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Mildred S. Dresselhaus

Mildred S. DresselhausMildred Dresselhaus was born in Brooklyn, New York and grew up in a poor section of the Bronx. She went to the New York City public schools through junior high school. She then went to Hunter College High School in New York City. She continued with her education at Hunter College in New York City. She was a Fulbright Fellow at the Cavendish Laboratory, Cambridge University in 1951-52. Next, she got her master's degree at Radcliffe in 1953 and continued on to get a Ph.D. at the University of Chicago in 1958. Her thesis was on "The Microwave Surface Impedance of a Superconductor in a Magnetic Field." At the University of Chicago she came into contact with Enrico Fermi, one of the great physicists of the 20th century.

The "survival" tactics that helped propel her to success were honed in her earliest years; raised in poverty, she learned as a child to protect herself against daily intimidation in a tough New York neighborhood. Mildred started out in college planning to go into elementary school teaching. When she was a sophomore at Hunter College, Mildred met Rosalyn Yalow, who taught her physics and later became a Nobel Laureate in medicine (1977). It was in part due to her interactions with Rosalyn Yalow that Mildred recognized her potential as a physicist and developed higher goals for herself. Also coming from a disadvantaged background, Yalow encouraged the young undergraduate to press ahead despite detractors, taught her to recognize and seize opportunity, and followed her career as it unfolded with "advice and love".

Millie (as she is best known) moved to Cornell University in Ithaca, New York, to complete her NSF sponsored Post-Doctoral fellowship where she continued her studies on superconductivity. After her post-doctorate days were over, she and her husband moved to the Boston area where they both got jobs at MIT's Lincoln Laboratory in Lexington, Massachusetts. Millie and physicist Gene F. Dresselhaus both worked at Lincoln Labs for the next 7 years. At the Lincoln Laboratory, she switched from research on superconductivity to magneto-optics, and carried out a series of experiments, that led to a fundamental understanding of the electronic structure of semimetals, especially graphite. With four young children, in 1967 she was invited by Louis Smullin, head of the Electrical Engineering Department, to come to MIT and be a visiting professor for a year. She was so enthusiastic about teaching undergraduates and graduate students, and about working with graduate students on research projects, that she was in 1968 appointed as a tenured full professor.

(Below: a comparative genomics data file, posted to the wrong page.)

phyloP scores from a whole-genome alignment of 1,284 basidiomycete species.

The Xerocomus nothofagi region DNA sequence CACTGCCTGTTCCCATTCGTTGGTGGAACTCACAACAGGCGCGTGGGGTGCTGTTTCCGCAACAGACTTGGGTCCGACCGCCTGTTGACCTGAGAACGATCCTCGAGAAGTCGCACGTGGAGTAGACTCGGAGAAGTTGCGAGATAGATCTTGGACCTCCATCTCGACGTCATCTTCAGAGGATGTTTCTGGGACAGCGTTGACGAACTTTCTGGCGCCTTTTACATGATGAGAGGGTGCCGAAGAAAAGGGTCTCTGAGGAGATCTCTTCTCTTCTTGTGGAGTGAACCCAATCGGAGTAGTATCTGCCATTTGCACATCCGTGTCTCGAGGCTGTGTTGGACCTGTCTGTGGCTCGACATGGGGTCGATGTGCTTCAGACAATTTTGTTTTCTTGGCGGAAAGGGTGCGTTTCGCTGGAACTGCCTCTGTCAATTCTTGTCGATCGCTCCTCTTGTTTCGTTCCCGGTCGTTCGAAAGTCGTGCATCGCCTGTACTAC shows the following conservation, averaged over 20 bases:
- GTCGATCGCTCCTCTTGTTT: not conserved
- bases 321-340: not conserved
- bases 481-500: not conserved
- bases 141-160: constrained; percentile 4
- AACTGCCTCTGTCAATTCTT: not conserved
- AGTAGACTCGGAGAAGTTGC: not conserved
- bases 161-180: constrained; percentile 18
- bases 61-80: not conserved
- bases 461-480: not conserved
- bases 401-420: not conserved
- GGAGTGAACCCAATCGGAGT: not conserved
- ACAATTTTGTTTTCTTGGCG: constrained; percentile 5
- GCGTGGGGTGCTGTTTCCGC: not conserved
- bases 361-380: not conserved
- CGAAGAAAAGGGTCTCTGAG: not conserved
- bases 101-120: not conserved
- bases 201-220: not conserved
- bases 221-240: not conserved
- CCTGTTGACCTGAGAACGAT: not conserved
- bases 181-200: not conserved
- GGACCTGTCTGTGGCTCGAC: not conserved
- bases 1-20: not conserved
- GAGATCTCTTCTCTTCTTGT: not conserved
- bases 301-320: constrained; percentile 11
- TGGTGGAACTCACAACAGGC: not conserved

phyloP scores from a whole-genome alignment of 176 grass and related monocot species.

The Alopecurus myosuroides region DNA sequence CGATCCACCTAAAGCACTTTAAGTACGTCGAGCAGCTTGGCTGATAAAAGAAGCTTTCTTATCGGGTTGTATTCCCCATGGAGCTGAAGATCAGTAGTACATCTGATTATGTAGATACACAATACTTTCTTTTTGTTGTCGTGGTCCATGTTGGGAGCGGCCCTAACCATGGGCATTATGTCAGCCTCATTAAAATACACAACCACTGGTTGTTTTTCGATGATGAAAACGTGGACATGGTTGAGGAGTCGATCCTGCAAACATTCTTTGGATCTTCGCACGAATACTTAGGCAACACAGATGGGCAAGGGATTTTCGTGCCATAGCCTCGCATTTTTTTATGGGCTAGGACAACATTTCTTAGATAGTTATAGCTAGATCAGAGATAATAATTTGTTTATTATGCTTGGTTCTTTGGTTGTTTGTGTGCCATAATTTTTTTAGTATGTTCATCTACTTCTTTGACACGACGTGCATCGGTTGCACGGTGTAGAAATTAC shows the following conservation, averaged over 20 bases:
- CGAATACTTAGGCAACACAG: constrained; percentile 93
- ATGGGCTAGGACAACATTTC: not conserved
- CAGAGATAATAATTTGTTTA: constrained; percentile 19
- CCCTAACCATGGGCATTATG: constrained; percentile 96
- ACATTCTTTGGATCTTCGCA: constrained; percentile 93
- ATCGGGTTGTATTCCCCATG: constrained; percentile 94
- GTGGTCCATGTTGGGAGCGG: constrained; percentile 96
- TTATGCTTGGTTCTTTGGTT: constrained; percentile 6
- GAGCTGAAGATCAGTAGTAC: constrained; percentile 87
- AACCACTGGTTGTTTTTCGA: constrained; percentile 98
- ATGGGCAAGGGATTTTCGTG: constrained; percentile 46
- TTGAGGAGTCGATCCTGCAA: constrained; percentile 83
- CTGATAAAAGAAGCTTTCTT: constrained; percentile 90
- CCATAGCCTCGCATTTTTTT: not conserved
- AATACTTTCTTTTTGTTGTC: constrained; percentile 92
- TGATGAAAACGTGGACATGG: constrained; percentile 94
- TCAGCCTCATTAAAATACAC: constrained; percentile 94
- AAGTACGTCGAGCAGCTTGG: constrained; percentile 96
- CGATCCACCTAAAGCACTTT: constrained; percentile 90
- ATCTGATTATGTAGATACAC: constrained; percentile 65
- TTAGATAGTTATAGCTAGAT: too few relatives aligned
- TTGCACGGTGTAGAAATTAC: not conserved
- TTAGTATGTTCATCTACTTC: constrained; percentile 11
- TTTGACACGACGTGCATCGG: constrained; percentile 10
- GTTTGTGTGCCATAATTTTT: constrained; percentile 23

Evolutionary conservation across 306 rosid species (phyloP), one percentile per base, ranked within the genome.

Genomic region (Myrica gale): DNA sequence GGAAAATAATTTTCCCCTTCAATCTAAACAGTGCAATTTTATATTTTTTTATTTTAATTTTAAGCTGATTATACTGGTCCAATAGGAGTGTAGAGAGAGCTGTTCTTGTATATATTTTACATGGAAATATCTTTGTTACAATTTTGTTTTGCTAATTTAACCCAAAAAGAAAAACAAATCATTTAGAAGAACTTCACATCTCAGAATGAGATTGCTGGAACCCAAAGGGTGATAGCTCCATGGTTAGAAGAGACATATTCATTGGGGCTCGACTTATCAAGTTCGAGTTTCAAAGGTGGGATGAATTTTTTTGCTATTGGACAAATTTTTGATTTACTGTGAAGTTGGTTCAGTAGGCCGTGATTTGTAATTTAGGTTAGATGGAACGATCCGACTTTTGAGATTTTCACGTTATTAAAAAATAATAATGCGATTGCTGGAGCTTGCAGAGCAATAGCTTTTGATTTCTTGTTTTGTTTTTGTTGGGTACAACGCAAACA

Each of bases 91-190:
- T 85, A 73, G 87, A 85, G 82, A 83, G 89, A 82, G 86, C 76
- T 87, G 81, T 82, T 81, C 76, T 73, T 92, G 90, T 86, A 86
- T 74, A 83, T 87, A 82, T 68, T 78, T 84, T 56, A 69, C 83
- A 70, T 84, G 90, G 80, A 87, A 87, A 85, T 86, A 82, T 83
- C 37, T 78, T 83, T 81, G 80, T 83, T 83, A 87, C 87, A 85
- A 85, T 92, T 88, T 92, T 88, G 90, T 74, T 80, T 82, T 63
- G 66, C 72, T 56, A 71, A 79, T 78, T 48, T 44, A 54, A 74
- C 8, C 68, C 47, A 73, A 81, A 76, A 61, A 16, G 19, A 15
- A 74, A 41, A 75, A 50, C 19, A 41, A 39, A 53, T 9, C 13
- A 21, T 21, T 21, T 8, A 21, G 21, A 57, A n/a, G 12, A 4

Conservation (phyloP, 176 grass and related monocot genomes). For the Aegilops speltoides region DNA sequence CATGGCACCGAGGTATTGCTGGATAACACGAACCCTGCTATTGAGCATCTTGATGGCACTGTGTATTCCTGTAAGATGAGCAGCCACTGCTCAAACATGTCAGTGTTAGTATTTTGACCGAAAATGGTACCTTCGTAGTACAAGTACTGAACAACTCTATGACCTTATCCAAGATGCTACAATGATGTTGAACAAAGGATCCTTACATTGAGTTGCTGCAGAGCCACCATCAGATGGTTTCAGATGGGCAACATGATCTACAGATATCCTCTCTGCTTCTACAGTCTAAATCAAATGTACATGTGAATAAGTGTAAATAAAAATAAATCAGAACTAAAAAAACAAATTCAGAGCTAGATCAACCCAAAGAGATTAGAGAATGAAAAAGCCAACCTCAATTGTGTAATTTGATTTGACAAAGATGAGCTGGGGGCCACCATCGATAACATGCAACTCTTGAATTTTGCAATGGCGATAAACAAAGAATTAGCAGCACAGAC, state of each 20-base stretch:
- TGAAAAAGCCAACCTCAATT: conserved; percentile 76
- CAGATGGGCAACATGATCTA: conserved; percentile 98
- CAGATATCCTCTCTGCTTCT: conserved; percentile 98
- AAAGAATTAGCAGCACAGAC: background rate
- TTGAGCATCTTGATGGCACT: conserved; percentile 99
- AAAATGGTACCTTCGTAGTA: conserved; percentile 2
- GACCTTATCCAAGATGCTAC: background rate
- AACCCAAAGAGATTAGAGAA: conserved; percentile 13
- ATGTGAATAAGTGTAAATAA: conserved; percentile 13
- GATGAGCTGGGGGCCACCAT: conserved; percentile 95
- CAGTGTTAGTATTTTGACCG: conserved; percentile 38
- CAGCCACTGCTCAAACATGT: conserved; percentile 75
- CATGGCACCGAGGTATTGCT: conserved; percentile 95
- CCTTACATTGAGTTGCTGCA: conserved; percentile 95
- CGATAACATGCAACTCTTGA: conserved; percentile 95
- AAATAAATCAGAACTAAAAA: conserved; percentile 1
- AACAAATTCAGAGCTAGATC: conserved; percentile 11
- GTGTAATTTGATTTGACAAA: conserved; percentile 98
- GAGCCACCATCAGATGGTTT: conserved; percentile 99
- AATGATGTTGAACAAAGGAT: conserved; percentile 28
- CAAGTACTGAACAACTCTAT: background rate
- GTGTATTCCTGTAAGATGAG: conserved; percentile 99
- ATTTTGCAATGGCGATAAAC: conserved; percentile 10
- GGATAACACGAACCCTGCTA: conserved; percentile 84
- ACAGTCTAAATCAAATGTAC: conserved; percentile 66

She has remained ever since on the MIT faculty, pursuing an intense research and teaching career in the area of electronic materials. A leader in promoting opportunities for women in science and engineering, Dresselhaus received a Carnegie Foundation grant in 1973 to encourage women's study of traditionally male dominated fields, such as physics. In 1973, she was appointed to The Abby Rockefeller Mauze chair, an Institute-wide chair, endowed in support of the scholarship of women in science and engineering.

She has greatly enjoyed her career in science. As Millie says about working with MIT students, "I like to be challenged. I welcome the hard questions and having to come up with good explanations on the spot. That's an experience I really enjoy." She has over her career graduated over 60 PhD students and has given many invited lectures all over the US and worldwide on her research work. Her recent research interests have been on little tiny things, which go under the name of nanostructures, carbon nanotubes, bismuth nanowires and low dimensional thermoelectricity.

Awards received recently include:

  • Karl T. Compton Medal for Leadership in Physics, American Institute of Physics, 2001;
  • Medal of Achievement in Carbon Science and Technology, American Cabon Society, 2001;
  • Honorary Member of the Ioffe Institute, Russian Academy of Sciences, St. Petersburg, Russia, 2000;
  • National Materials Advancement Award of the Federation of Materials Societies, 2000;
  • 19 honorary doctorate degrees;
  • Nicholson Medal, American Physical Society, March 2000;
  • Weizmann Institute's Millennial Lifetime Achievement Award, June 2000.

She is a member of the National Academy of Sciences and National Academy of Engineering.

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